I love my old wooden cutting board. I know plastic is much easier to sanitize and plastic boards come in all the jazzy colors of the rainbow; but for me, nothing compares to the feeling I get when I pull out my big wooden board and giant chef’s knife. Anyone who sees those two items on the kitchen counter knows something good is on the way.
I use one side of my board for fruit and bread and the other side for veggies, onions, garlic, etc. There’s nothing ickier than diving into a gorgeous fruit salad that whispers mmmm…garlicy goodness..on the back end of each bite you swallow, and dedicating sides solves that problem.
Even used for fruit, veggies, and breads only, my wooden board occasionally needs some tender loving care. Although I spray the board down with pure white vinegar and rinse well after each use to sanitize; the board can still hold pungent odors and the wood can become dry and brittle.
About once a month or so, here are the steps I follow to keep a clean, fresh, and well conditioned board.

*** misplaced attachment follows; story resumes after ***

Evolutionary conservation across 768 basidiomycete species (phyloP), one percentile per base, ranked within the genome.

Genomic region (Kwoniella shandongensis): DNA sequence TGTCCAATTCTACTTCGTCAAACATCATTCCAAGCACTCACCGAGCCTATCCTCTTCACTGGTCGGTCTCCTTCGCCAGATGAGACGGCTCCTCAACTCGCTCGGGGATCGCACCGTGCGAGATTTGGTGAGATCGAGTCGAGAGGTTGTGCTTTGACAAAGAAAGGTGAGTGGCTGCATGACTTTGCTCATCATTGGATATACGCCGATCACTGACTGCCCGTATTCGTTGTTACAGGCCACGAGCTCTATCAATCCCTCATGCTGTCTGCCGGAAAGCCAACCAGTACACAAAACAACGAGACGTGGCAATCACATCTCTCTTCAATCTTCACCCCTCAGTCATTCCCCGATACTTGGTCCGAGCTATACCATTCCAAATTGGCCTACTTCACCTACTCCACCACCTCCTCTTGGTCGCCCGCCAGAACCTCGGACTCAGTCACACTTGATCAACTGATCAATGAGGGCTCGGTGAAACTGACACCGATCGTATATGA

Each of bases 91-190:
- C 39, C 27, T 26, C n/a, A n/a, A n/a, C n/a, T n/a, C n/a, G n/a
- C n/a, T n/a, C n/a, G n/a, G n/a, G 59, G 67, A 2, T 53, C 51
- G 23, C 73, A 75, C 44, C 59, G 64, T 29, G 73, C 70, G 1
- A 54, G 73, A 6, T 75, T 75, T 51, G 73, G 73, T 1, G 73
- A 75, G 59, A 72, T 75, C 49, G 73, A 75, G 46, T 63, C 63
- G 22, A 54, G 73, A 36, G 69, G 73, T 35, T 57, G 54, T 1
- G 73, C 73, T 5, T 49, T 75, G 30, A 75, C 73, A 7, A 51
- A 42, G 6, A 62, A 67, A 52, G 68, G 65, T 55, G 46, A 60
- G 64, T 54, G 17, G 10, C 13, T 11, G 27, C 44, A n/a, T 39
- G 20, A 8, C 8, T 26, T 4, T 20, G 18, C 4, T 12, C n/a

To Deodorize Your Wooden Cutting Board
First, scrub both sides of the board with coarse salt and lemon juice. You can see by the picture that there’s no need to use the pretty lemons you’ve got set aside for something yummy. The sad, spotted ones forgotten on the bottom of the crisper drawer work very well as long as they’re still fresh and juicy inside.
Sprinkle a tablespoon or two of salt on your board and use half a lemon as a scrubber – moving in a circular motion all over your board until it’s covered in juicy, salty goodness. Repeat on second side.
Let the lemon juice and salt sit on the board for five minutes or so and rinse both sides well with hot water.
Dry your board with clean paper towel.
Allow the board to dry thoroughly before proceeding to the next step.
To Condition Your Seasoned Wooden Cutting Board
Conditioning your board will prevent it from drying out and cracking.
Don’t use olive oil, canola oil, etc. Vegetable based oils will turn rancid.
Don’t leave your board dripping in oil; but don’t skimp either.
Happy cook or not, safety is safety; and I always use plastic boards for cutting meat (cooked or uncooked) and cheese. I can toss them into the dishwasher and never worry that I missed a belly busting bug.